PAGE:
Fiona Roberts, MiQ Commercial Director
It’s hard to remember the way the world – and our lives – were before the COVID-19 pandemic. In many cases, it’s a period we’d be quite content to have wiped from our recent memories if we could. What’s interesting is that many of those changed behaviours are here to stay. If as an advertiser you’re still hoping we will revert back to how it was pre-pandemic, you’ll be disappointed, and that has implications for your advertising investment decisions.
While the pandemic has only really been a part of our day-to-day for 12 months, for many, it’s almost impossible to remember how we worked, interacted, and behaved before the lockdowns, social distancing, and work-from-home reality of 2020.
The global pandemic and its impacts forced many of us to change the way we structure our daily lives and adapt to a “new normal” – a world of online shopping, Zoom meetings, daily use of QR codes to track our movements outside our homes, home schooling etc… all punctuated by finding new ways to “spend time” with family and friends.
A global study which included Australia, was commissioned by MiQ to examine how consumers adapted in 2020, what changes are likely to be temporary, and what’s likely to become entrenched in post-pandemic life.
The biggest shift is in the consumption of TV – particularly connected TV (CTV).
For Aussies, half the nation spent more time in front of the TV during the pandemic – which was good news for advertisers - even if not so good for our waistlines. Lockdown accelerated the rise of new channels and platforms, with significant growth noted on new and emerging platforms. CTV viewing jumped by 200%.
Subscriptions like Netflix, Stan, and Disney+ soared as we sought out games, lifestyle content and sport to get us through lockdown. This love affair with our TV screen isn’t going anywhere – our data showed the growth in content consumption on OTT has continued well into 2021. Interestingly, it’s not just Gen Z looking for a TV binge – those aged 35 or older are continuing to consume SVOD content, providing new markets for advertisers.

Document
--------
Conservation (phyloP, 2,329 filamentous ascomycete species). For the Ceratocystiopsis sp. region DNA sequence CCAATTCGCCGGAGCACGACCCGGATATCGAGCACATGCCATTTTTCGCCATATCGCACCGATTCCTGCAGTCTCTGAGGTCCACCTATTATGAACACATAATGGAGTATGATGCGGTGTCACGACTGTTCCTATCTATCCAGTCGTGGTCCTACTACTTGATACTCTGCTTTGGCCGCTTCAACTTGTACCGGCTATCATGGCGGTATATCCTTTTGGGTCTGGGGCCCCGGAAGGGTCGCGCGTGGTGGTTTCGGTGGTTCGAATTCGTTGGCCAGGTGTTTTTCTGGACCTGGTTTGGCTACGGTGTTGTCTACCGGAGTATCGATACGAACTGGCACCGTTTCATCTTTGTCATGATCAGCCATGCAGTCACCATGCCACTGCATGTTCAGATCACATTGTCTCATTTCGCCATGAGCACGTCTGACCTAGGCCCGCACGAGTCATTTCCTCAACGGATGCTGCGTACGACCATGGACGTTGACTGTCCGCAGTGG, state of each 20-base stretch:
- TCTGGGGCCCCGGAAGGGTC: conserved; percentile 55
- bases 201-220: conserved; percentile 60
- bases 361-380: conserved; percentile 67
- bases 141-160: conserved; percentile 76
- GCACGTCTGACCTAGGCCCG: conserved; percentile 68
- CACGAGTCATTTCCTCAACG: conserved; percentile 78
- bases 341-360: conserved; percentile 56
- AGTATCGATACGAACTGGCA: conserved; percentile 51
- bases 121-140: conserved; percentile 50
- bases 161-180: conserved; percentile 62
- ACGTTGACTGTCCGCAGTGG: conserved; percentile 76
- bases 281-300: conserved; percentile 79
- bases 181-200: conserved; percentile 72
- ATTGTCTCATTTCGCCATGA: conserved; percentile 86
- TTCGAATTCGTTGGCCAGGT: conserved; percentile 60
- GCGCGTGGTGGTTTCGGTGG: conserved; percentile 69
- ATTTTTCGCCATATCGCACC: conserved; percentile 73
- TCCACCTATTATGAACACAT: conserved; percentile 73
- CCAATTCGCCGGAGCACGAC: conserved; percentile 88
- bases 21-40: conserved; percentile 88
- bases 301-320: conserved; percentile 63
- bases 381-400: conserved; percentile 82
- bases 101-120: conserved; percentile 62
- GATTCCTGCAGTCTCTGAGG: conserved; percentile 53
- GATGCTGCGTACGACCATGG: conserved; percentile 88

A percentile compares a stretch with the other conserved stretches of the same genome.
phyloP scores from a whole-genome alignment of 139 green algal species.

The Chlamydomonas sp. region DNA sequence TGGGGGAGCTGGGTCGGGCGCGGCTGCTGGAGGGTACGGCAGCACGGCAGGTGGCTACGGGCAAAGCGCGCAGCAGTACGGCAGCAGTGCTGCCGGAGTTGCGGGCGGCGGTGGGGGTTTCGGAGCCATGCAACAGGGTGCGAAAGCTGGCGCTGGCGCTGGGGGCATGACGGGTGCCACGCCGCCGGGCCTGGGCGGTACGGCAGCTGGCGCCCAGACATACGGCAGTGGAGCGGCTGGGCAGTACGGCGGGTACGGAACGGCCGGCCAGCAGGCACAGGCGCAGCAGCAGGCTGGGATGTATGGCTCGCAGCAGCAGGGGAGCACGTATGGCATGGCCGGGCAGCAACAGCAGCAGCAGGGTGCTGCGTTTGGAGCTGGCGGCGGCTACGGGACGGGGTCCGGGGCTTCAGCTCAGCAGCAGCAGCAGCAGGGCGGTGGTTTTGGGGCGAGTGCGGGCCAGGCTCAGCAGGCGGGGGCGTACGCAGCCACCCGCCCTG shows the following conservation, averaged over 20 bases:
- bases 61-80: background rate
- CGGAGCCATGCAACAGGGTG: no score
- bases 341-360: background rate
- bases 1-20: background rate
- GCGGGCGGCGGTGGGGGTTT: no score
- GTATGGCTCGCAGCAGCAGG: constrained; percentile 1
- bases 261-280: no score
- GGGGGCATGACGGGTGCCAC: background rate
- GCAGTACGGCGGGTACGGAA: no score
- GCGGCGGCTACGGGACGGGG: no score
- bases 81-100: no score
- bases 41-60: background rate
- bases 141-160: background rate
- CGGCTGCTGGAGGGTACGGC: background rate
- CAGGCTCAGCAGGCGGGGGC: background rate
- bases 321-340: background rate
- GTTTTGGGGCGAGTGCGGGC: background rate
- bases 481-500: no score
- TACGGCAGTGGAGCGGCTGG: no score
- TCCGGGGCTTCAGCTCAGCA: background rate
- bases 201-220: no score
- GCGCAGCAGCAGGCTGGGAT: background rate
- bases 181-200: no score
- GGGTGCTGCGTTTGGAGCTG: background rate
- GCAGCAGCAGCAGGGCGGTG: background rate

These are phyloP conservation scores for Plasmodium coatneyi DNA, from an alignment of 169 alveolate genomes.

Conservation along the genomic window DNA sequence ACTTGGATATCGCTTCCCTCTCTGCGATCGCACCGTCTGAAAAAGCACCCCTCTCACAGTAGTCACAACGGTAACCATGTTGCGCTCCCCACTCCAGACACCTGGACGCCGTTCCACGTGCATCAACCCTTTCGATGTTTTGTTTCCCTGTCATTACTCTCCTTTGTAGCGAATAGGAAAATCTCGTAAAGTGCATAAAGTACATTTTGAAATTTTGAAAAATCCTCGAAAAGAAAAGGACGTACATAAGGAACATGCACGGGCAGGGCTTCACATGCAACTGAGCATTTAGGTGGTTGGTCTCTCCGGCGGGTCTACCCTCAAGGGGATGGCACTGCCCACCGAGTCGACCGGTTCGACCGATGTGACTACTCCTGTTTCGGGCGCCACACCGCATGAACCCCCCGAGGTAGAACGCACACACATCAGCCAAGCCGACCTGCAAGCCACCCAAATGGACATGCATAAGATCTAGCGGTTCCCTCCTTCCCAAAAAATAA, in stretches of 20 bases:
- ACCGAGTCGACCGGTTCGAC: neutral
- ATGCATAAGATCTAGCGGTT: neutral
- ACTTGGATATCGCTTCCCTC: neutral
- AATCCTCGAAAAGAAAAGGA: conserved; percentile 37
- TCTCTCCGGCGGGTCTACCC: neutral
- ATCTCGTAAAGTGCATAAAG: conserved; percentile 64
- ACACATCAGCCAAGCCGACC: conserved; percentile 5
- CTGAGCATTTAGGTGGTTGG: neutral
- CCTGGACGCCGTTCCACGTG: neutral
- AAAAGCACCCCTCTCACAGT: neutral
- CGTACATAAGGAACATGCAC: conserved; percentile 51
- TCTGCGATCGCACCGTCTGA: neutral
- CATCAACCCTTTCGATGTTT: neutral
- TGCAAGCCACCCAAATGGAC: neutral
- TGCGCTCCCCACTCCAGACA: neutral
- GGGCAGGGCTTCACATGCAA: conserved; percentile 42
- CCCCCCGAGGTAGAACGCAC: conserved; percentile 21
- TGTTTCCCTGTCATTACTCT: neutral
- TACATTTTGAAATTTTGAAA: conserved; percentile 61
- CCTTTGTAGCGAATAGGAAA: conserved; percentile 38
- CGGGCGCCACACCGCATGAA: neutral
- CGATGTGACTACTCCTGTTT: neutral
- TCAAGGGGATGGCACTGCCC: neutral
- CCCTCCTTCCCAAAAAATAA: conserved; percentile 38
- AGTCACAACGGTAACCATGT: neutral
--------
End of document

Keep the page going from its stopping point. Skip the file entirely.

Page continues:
This trend also extends to shopping where the desire to purchase online has proven increasingly popular with both young, digitally savvy shoppers, and a new audience – the older shopper, who previously preferred going to a bricks and mortar store. With lockdown, came the temporary closure of many physical shop fronts, forcing people to hit their devices for a shopping spree. Now shoppers from both ends of the age spectrum have grown to love online buying. While many people said they
were looking forward to returning to retail outlets, nearly half (46%) said they felt positive about buying clothes and accessories online, even post-lockdown.
So, what does all this mean for advertisers?
For many brands, the pandemic has forced them to sit down and reassess their audiences and how they reach them. The study revealed five new audiences that have emerged post-pandemic, all waiting to hear from advertisers with content and products relevant to them. The post-COVID-19 world is about the ‘self-improvers’, the ‘parent-teacher playmates’, the ‘fitness fanatics’, the ‘entertainment junkies’, and the ‘online shoppers’. These groups represent powerful new audiences for advertisers – and their influence shouldn’t be underestimated. Now is the time for brands to harness these fast-emerging markets and shift their advertising investments accordingly. Take full advantage of Aussies’ renewed focus on health and wellbeing, the desire to learn a language or a new hobby, to stream and view TV and movies, and to head online to stock up on clothing, electronics, beauty products and more.
For consumers, 2020 – the so-called year of the pandemic – was all about change. And it’s the same for advertisers. Businesses now have more platforms, outlets, and options to reach consumers but being able to tap into the right people, at the right time, with the right message is the greatest challenge. With so many options available and so many new audiences, how do you know your content is getting into the right hands? It is about accessing the available data and harnessing it to be strategic with campaigns. Start by understanding the metrics and the people you need to target – and adjust your advertising from there.
Hey, if Aussies can respond and adapt to the post-pandemic world, so can we.